Stick to an academic or other neutral definitions of digital transformation
Customers are weary of the multitude of definitions of digital transformation in tech marketing. If you redefine it yet one more time – and it doesn’t fit extremely well with THEIR company’s definition, they are likely to simply tune out your messaging. So stick to something simple like mine, or some other non-slanted, academic definition that is widely used.
Show where your solution fits in the business transformation puzzle
It’s not desirable to claim that your products fulfill all the requirements of a customers digital transformation stack, if they really don’t. Very few vendors can realistically present their solutions as the SOLE answer to a customer’s digital transformation tech requirements. Most software and hardware companies can’t, and trying to do so will cost you credibility with your target prospects. Credibility trumps nearly everything in marketing. I see many vendors try to do this very thing and you can just see customers eyes glaze over as they read their brochures. So instead I recommend you pick the most appropriate definition of digital transformation for YOUR situation, as discussed above. Then draw a diagram of the digital transformation tech stack used by your target customer set and insert your products into the component boxes of the stack which your products serve.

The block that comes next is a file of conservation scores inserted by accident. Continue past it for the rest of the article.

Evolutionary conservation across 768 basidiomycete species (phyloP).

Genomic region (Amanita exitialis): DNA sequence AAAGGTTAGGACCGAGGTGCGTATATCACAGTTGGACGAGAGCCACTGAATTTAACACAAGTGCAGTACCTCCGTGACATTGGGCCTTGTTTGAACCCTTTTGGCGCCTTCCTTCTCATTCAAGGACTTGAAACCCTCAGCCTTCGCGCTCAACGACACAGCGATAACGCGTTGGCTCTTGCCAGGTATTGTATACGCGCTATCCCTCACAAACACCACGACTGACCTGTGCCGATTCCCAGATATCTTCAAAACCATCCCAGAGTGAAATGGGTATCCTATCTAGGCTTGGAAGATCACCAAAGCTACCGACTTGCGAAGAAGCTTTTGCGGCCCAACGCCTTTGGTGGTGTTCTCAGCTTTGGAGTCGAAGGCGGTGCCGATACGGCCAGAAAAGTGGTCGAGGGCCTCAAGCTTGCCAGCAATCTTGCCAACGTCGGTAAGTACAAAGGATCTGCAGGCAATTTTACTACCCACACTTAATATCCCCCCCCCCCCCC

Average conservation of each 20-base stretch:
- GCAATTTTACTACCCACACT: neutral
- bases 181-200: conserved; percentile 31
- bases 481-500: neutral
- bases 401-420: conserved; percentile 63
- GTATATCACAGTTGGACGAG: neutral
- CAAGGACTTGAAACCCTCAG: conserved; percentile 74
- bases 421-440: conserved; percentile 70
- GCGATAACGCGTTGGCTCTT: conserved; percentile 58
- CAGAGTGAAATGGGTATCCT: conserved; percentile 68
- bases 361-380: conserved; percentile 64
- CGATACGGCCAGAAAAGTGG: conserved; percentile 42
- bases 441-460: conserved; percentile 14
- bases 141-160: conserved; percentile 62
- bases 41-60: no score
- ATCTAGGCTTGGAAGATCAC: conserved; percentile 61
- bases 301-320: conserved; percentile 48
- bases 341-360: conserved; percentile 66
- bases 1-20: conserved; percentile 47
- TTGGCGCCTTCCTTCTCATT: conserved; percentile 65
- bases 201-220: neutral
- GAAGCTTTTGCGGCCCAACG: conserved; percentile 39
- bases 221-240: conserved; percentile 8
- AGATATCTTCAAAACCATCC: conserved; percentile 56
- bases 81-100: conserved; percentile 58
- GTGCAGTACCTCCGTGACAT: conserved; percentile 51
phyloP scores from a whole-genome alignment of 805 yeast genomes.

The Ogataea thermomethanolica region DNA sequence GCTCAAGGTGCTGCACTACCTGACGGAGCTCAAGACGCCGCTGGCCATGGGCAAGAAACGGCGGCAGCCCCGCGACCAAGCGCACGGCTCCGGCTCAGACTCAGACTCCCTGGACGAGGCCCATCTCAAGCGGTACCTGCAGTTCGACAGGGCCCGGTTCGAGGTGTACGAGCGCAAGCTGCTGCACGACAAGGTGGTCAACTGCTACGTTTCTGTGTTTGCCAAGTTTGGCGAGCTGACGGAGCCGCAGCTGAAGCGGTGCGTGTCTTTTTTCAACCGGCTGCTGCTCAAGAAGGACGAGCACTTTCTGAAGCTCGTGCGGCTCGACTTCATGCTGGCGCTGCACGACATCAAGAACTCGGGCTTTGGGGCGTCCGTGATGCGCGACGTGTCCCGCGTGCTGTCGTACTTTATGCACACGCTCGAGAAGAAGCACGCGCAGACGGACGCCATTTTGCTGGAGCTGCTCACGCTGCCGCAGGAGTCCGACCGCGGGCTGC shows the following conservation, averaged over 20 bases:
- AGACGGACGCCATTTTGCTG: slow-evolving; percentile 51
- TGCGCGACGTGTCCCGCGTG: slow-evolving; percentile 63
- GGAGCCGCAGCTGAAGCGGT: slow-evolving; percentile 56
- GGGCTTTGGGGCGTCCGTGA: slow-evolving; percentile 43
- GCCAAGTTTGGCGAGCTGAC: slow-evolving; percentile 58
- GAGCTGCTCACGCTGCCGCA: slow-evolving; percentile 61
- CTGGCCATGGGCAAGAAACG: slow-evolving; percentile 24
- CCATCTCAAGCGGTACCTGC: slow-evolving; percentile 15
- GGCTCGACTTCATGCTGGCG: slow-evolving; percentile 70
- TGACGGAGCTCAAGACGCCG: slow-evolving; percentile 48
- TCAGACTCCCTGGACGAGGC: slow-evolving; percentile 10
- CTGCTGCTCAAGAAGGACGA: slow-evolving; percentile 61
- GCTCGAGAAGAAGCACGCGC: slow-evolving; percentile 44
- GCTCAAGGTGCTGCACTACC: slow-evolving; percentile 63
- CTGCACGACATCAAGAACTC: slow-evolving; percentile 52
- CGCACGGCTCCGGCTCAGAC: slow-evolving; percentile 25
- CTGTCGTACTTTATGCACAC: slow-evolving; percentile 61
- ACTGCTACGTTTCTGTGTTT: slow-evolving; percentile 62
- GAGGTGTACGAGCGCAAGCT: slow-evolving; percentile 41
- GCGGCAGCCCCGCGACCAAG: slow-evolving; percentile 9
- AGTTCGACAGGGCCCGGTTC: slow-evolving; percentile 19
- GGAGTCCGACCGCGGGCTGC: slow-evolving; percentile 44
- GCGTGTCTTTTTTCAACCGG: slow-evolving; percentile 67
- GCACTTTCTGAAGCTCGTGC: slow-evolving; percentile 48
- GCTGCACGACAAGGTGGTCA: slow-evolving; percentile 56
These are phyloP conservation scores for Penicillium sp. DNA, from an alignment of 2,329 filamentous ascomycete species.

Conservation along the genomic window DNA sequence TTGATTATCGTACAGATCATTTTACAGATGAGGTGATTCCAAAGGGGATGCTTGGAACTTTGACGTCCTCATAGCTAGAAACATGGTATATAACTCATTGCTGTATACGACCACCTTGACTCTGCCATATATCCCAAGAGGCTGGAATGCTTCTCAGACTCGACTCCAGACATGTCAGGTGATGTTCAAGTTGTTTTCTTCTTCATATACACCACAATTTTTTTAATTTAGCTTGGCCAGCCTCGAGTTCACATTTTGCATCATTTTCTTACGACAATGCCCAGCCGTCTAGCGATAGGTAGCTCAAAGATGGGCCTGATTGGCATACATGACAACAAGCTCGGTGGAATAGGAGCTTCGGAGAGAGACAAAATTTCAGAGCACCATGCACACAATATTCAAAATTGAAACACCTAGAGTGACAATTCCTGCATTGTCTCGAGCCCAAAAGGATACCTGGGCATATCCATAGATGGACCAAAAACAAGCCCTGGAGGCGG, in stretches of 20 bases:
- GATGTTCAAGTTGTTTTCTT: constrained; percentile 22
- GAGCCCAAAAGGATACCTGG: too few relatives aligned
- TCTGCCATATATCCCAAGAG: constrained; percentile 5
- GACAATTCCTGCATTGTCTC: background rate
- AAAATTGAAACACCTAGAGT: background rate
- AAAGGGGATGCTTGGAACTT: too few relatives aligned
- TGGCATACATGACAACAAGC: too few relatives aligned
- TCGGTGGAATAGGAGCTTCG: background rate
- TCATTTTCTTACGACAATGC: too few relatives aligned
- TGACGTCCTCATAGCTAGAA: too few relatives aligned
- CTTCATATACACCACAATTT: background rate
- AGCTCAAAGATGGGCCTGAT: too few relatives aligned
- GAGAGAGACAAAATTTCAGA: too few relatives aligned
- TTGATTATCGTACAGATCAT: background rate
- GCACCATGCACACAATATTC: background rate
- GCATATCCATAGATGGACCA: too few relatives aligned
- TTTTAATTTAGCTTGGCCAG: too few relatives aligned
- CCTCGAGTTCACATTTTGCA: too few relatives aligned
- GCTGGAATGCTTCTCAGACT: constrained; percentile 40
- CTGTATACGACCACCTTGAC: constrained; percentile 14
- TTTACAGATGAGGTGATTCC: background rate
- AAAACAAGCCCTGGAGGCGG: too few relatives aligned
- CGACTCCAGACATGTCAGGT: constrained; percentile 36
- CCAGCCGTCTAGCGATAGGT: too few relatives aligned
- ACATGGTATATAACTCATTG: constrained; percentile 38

I would further advise that your messaging include how EASILY your products are to integrate with the other components of this business transformation tech stack (and also make sure that it’s really true!). Depending upon market conditions and your marketing strategies, you might also consider inserting your active marketing partners into the other tech stack component boxes, to show how your ecosystem provides a complete digital transformation solution.
In other cases it may be more advantageous to leave these other component boxes populated with generic descriptions, or instead list multiple third parties that you integrate with in each of the other stack component boxes. This approach shows how your products fit flexibly with the customer’s current vendors and preferences. Again, how to approach the integration marketing messaging depends largely on your market segment conditions as well as your company’s specific marketing strategy.
That’s a discussion on the best ways to think about hardware and software marketing in digital transformation. I’m sure others have divergent opinions on this topic – fill us in with your views! Please use the comment field below to register your take.